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A Few Voters Have Spoken

Columnist: Bob Andrews
August, 2014 Issue

Bob Andrews
All articles by columnist

Some political analysts believe it’s easier to get approval of bond and tax measures if voter turnout is low.

Were you pleased with the results of the June election? I wasn’t. Take the five-person race for Sonoma County’s fourth district supervisor. The candidate endorsed by The Press Democrat, successful business owner Ken Churchill, had probably studied the county’s finances more than the other four candidates combined and possessed both the understanding and experience to deal with the county’s biggest problems: pension bond debt, unfunded pension liabilities, massive annual pension expenses and county services that are underfunded due to the financial debacle. But voters went with two other name-brand candidates, one whose primary financial backing comes from unions and another who’s spent barely a year of his adult life in Sonoma County.
I was also concerned about low voter turnout; only 30 percent of registered voters cast ballots, mostly by mail. Only 7.3 percent of registered voters actually went to polling places. Why is low voter turnout important? Some political analysts believe it’s easier to get approval of bond and tax measures if voter turnout is low. Does that mean there were a lot of bond and tax measures on the June ballot? You bet.
There were no fewer than six local bond and tax measures on the June 3 ballot. All passed, but did people really understand what they were voting on? Consider Measure B, for the Cotati/Rohnert Park Unified School District. It authorized borrowing an additional $80 million for school construction and upgrades. Repayment will come from extra charges on property tax bills averaging $250 per year for a home worth $500,000. It might take up to 30 years to pay off the debt. The “yes” vote was 63 percent but from only 4,152 voters.
Measure C, for the Petaluma Joint Union High School District, authorized borrowing an extra $68 million, which would cost homeowners with a $500,000 home an estimated $145 per year. The “yes” vote was 63.9 percent but from only 7,109 voters.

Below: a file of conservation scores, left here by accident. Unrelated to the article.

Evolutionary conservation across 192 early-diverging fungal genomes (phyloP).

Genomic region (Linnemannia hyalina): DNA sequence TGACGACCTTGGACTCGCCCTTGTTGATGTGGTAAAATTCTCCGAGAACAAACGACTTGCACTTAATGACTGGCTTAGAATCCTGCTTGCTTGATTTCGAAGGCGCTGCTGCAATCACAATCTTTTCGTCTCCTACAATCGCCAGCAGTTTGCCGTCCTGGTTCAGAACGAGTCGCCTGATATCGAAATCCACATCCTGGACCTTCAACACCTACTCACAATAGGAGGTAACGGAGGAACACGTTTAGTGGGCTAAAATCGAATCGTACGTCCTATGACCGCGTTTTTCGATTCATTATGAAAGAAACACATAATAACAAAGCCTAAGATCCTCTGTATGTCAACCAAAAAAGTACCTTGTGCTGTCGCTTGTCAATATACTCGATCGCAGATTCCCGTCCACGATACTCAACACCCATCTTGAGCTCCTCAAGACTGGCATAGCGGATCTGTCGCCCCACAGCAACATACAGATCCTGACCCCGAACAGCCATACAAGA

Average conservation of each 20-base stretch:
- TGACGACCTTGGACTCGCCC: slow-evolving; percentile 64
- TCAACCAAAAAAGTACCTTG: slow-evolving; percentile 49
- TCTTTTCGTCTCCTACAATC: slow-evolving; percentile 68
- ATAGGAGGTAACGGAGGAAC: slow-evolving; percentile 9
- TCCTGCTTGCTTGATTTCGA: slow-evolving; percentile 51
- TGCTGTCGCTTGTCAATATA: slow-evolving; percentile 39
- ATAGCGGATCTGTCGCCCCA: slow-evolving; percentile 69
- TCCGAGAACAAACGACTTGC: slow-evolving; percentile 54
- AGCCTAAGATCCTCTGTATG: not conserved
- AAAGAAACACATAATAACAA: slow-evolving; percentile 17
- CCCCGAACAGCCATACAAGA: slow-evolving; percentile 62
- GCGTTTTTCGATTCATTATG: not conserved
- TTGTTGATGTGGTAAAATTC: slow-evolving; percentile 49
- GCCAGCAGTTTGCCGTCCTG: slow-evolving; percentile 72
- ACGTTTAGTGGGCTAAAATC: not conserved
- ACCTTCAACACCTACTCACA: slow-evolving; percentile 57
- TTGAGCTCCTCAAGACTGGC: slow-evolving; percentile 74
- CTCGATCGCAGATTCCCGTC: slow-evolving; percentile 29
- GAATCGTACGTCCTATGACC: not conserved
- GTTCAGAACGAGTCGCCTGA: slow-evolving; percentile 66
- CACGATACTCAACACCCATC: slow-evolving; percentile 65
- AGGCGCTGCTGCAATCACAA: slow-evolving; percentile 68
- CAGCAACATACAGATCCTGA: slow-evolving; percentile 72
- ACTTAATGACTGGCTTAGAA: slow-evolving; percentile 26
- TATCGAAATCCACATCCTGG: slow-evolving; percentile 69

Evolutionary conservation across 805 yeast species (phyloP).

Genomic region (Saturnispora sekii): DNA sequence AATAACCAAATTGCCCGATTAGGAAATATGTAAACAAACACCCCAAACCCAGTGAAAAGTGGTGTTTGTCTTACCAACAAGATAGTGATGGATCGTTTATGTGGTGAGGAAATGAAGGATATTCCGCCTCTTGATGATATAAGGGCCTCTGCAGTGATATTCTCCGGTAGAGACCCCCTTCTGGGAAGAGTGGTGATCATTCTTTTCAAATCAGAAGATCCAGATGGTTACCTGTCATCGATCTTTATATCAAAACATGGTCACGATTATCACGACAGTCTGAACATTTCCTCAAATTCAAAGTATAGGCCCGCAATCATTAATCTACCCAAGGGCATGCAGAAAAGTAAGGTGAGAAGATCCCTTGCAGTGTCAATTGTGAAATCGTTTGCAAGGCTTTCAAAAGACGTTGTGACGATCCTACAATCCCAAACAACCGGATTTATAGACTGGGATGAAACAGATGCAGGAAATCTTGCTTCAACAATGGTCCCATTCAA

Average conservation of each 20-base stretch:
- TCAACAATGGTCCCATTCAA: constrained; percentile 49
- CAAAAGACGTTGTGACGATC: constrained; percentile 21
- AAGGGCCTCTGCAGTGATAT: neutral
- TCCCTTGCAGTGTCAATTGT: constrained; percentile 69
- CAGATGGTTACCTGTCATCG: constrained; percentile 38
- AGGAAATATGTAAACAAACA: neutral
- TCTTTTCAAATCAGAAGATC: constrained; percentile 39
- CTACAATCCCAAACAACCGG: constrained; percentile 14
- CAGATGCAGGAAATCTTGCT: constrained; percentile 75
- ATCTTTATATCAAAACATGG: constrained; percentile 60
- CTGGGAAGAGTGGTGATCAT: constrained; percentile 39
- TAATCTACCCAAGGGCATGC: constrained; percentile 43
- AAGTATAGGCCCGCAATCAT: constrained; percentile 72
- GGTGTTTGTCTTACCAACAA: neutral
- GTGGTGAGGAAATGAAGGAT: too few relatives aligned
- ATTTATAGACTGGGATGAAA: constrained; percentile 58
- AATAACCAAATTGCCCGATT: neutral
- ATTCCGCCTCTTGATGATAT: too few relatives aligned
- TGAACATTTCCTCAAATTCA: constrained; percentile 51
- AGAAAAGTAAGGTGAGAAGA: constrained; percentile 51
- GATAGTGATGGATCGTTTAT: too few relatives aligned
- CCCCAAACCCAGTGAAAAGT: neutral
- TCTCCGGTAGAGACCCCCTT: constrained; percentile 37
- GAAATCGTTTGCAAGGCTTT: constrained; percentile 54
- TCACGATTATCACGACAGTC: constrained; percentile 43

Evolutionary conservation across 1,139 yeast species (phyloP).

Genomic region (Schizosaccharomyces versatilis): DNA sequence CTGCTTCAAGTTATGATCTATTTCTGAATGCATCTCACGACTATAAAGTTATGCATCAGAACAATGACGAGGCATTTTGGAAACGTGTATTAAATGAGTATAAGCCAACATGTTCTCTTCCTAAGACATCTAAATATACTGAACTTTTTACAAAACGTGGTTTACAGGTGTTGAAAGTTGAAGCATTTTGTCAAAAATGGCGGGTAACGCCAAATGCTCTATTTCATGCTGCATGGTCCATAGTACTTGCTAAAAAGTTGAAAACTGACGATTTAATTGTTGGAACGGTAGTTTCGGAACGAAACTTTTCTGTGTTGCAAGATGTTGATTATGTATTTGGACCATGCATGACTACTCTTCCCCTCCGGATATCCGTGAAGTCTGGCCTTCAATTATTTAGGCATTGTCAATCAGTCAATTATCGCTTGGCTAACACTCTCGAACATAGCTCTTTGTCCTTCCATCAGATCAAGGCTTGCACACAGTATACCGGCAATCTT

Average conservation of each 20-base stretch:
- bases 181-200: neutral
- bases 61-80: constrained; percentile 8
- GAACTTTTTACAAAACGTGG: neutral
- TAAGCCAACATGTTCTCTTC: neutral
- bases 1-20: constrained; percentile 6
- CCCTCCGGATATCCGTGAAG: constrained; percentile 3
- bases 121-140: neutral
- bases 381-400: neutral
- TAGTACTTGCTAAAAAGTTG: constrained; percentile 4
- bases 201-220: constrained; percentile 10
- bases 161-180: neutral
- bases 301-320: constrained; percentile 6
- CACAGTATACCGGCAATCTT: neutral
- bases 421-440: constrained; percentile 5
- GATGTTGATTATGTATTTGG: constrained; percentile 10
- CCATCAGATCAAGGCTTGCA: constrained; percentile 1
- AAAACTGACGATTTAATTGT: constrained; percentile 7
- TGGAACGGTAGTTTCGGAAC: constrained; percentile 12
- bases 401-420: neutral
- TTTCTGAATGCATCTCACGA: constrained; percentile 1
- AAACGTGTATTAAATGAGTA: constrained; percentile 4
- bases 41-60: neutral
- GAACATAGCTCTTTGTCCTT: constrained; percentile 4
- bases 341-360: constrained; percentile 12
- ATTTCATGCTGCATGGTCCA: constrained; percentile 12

Measure D, for the Bellevue Union School District, authorized borrowing $12 million. The “yes” vote was 62.7 percent (920 voters). Measure E, for the Petaluma City School District, authorized borrowing $21 million. The “yes” vote was 67.2 percent, but from only 3,386 voters. And Measure F, for the Rincon Valley Union School District, authorized borrowing $35 million. The “yes” vote was 66 percent, but from only 4,824 voters.
Looking at totals, it means about 20,000 “yes” voters authorized a whopping $216 million of additional debt, to be paid back by property owners over a period up to 30 years. There are 241,000 registered voters in Sonoma County.
But wait, there’s more! Cotati voters—well, actually only 657 “yes” voters—approved a big “transaction and use” (sales) tax measure, replacing a 0.5 percent sales tax increase (set to expire in 2015) with a 1 percent sales tax that will run for nine more years.
Thus, with very rare exceptions, it appears that voters in Sonoma County will approve virtually every bond or tax measure, perhaps with little regard to the amount of debt and tax being authorized or duration of tack-ons to property tax bills. One key to voter approval is in the language of the measures, which tout, at the beginning, all the benefits. The cost is always at the end, as if those in favor of the bond or tax hope voters will get tired and stop reading. Or, like Cotati’s big sales tax measure, you fool the voters with numbers. The end (of course) of the Cotati’s ballot measure description reads, “shall the city of Cotati extend (the existing sales tax increase) and set the rate at 1 cent.” That sounds like virtually nothing, right? But what if the measure read, “shall the city of Cotati increase the existing sales tax add-on by 100 percent (from 0.5 percent to 1 percent)?” That might actually inform some voters that the sales tax increase is actually quite significant.
Do all these bonds and extra taxes add up? Yes, they do. There are no fewer than eight “voter-approved taxes, taxing agency direct charges and special assessments” on my property tax bill. They increase my bill by 12 percent, or, in Cotati-speak, $0.12. The tax bill lists telephone numbers to call if you have questions about these taxes and assessments. I called to find out how long the “Santa Rosa Storm Water Ent" direct charge had been on property tax bills. I was left speechless when an answering machine message said, “Extension 3087 is out of the office and will not be checking messages. Please leave a message after the tone.” Not checking messages but please leave a message? I should have quoted the pundit who said, “Where there’s a single thief, it’s robbery; when there are 1,000 thieves, it’s taxation.”



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